A member of Congress who loses his primary loses his influence. Few have lost more influence in less time than Rep. Eric Cantor, drubbed in May by a relative-unknown, summarily dethroned as House majority leader.

Nevertheless, Republicans in Virginia should call on Gov. Terry McAuliffe to deny Cantor’s request that he call a special election when Cantor quits the House early on August 18th, as he has just announced he would.

“I want to make sure that the constituents in the 7th District will have a voice in what will be a very consequential lame-duck session,” Cantor told the Times-Dispatch. “That way he will also have seniority, and that will help the interests of my constituents [because] he can be there in that consequential lame-duck session,” he added.

Cantor actually wants the special election to happen on November 4th, the same day as the general election. This means that the winner of the special election (who Cantor naturally assumes will be the Republican Dave Brat) would start immediately, having a leg up on the rest of freshman class of 2015…that is, assuming he also wins the general election race.

Of course, there’s no reason Cantor can’t remain in the saddle, voting his conscience (if anyone does that anymore) through the end of his term.

Late-term special elections are political power maneuvers having nothing to do with the purported effort to ensure that people of the district “have a voice.” After all, isn’t Eric Cantor the voice of his district? With 234 Republicans vs. 199 Democrats, Cantor could walk away now — no doubt to a lucrative legal or lobbyist career already lined up — with no loss to the GOP.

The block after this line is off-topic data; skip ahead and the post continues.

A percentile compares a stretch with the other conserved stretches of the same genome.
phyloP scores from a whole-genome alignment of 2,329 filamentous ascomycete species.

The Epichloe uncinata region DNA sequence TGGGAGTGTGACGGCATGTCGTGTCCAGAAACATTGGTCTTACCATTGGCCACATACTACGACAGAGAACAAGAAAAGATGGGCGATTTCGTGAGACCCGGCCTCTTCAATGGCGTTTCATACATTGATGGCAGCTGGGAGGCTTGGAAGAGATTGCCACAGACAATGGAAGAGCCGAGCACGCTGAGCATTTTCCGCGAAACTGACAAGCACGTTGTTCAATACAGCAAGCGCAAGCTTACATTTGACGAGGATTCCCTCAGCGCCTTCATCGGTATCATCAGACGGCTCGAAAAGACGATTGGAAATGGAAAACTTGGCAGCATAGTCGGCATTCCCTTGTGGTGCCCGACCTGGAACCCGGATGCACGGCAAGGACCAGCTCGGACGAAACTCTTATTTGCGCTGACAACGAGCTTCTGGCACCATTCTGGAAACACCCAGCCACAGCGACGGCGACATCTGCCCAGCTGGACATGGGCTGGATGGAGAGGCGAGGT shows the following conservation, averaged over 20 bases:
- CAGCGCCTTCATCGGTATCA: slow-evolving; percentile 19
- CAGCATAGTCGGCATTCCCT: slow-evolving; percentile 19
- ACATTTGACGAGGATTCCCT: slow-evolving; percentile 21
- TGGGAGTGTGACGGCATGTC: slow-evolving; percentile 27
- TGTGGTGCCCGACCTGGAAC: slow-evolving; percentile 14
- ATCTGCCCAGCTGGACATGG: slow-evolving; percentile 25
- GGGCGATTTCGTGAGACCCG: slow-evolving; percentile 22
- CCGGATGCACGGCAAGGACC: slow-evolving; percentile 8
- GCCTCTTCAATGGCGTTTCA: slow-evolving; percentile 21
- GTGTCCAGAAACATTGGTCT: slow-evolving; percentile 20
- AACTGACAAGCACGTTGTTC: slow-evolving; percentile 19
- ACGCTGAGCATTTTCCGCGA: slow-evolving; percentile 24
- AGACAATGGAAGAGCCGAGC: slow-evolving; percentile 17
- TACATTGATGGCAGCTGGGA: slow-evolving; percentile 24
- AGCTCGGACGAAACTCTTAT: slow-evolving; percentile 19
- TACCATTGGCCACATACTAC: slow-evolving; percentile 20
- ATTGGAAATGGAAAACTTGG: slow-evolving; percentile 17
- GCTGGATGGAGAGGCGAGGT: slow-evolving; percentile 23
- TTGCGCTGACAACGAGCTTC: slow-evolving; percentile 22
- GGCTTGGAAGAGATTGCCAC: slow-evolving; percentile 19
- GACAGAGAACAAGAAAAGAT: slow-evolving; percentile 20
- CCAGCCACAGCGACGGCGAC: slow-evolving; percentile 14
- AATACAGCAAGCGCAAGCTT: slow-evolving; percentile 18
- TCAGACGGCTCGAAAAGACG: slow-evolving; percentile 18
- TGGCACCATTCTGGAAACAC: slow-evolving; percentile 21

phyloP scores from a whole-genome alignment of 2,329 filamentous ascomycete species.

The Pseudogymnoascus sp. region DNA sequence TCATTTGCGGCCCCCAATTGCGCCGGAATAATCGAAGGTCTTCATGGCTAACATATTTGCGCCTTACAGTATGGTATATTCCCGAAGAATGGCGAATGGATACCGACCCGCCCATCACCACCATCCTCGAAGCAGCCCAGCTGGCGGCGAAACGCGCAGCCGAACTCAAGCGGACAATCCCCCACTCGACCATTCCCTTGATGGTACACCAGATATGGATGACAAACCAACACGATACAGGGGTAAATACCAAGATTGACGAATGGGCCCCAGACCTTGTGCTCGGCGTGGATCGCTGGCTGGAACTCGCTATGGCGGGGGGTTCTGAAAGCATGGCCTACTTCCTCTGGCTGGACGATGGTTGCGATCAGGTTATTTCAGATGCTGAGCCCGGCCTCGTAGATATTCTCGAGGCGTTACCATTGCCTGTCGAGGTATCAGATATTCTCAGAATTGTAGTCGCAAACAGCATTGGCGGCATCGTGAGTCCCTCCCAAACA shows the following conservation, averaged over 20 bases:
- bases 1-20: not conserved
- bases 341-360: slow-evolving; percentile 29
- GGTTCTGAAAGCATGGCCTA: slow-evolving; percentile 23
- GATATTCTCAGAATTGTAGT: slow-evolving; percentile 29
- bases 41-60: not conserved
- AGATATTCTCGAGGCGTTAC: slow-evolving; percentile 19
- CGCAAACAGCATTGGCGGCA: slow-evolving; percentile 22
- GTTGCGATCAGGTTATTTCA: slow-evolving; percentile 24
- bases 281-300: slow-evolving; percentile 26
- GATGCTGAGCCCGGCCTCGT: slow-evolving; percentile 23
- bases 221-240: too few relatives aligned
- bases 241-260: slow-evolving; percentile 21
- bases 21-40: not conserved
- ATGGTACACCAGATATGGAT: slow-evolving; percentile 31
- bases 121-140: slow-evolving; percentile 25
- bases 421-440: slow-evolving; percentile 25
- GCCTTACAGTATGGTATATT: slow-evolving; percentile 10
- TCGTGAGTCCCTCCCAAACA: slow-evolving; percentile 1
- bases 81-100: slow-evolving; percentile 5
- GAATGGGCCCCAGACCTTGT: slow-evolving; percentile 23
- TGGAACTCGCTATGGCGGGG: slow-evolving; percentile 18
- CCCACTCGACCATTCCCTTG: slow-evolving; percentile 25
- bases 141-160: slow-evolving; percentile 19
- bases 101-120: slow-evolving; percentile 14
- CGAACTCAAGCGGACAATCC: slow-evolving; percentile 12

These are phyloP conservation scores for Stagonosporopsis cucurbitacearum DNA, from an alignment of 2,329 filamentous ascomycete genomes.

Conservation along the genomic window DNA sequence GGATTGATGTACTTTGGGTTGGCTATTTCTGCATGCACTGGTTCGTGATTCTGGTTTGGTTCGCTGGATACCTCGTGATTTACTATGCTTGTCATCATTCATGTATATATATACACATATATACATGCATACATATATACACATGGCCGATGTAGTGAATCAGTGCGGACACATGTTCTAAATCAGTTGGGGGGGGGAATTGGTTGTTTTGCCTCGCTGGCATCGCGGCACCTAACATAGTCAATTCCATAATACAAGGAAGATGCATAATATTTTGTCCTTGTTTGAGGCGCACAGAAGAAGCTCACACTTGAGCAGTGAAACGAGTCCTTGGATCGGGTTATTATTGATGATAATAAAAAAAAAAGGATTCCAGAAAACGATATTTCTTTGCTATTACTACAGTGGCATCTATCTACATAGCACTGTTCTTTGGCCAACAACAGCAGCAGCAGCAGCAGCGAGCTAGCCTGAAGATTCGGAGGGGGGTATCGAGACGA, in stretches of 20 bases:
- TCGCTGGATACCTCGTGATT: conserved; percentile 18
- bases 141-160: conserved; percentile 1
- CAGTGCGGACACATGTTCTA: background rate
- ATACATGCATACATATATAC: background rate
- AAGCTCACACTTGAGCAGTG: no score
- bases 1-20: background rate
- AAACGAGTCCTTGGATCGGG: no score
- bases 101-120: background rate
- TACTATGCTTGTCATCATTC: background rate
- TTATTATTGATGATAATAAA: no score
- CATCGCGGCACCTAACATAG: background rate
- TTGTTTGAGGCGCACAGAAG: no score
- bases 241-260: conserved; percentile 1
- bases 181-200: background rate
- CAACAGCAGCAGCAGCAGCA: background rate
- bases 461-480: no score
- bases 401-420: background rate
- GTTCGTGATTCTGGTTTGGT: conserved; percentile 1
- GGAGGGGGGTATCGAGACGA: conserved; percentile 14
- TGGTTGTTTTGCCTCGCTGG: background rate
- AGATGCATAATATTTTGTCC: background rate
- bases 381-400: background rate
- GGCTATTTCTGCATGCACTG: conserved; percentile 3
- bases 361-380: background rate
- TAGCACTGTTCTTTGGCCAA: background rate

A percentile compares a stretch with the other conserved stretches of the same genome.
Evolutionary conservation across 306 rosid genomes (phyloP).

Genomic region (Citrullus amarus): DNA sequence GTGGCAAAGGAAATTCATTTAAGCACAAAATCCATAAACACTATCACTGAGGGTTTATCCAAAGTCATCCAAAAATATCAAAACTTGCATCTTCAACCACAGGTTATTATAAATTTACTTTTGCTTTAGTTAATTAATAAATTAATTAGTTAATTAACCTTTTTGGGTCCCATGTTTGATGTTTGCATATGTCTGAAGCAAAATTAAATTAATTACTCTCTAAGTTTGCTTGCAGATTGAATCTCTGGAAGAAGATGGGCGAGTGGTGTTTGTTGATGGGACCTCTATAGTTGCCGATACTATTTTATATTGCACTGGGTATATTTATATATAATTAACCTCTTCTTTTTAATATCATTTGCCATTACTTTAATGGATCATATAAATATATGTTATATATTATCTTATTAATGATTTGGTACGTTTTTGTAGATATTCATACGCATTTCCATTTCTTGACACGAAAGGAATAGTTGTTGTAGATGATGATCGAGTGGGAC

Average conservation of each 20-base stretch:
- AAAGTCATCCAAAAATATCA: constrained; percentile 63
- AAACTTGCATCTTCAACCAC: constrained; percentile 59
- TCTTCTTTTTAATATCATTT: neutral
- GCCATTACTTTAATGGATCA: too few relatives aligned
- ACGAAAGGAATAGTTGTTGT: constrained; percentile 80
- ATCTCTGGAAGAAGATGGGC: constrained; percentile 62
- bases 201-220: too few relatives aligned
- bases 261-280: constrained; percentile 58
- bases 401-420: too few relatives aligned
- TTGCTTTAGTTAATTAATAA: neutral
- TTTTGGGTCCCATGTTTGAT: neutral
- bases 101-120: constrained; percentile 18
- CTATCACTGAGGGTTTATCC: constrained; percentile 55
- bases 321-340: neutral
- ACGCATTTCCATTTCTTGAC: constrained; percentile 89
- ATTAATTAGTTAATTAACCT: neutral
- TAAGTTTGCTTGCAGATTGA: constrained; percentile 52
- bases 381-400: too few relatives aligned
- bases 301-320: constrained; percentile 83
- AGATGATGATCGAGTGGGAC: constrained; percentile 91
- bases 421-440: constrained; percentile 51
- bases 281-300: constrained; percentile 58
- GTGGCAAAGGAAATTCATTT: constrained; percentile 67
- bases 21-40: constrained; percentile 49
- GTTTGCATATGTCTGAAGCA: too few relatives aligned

Odds are that Cantor was told that he would call for a special election by the Oz-behind-the-curtain party patriarchs who sustain their own power through such tactics. I’m sure some partisan hack will question my devotion to the party, but my devotion is first to the rule of law, the Constitution, and integrity in public service.

To quote The Dread Pirate Roberts, “We are men of action. Lies do not become us.”

If there’s a bright spot in this story, it’s this: Cantor’s coinage of the phrase “a very consequential lame-duck session.”

Apparently a duck’s handicap does not prevent mischief.

Perhaps these should be called “starving vulture” sessions instead.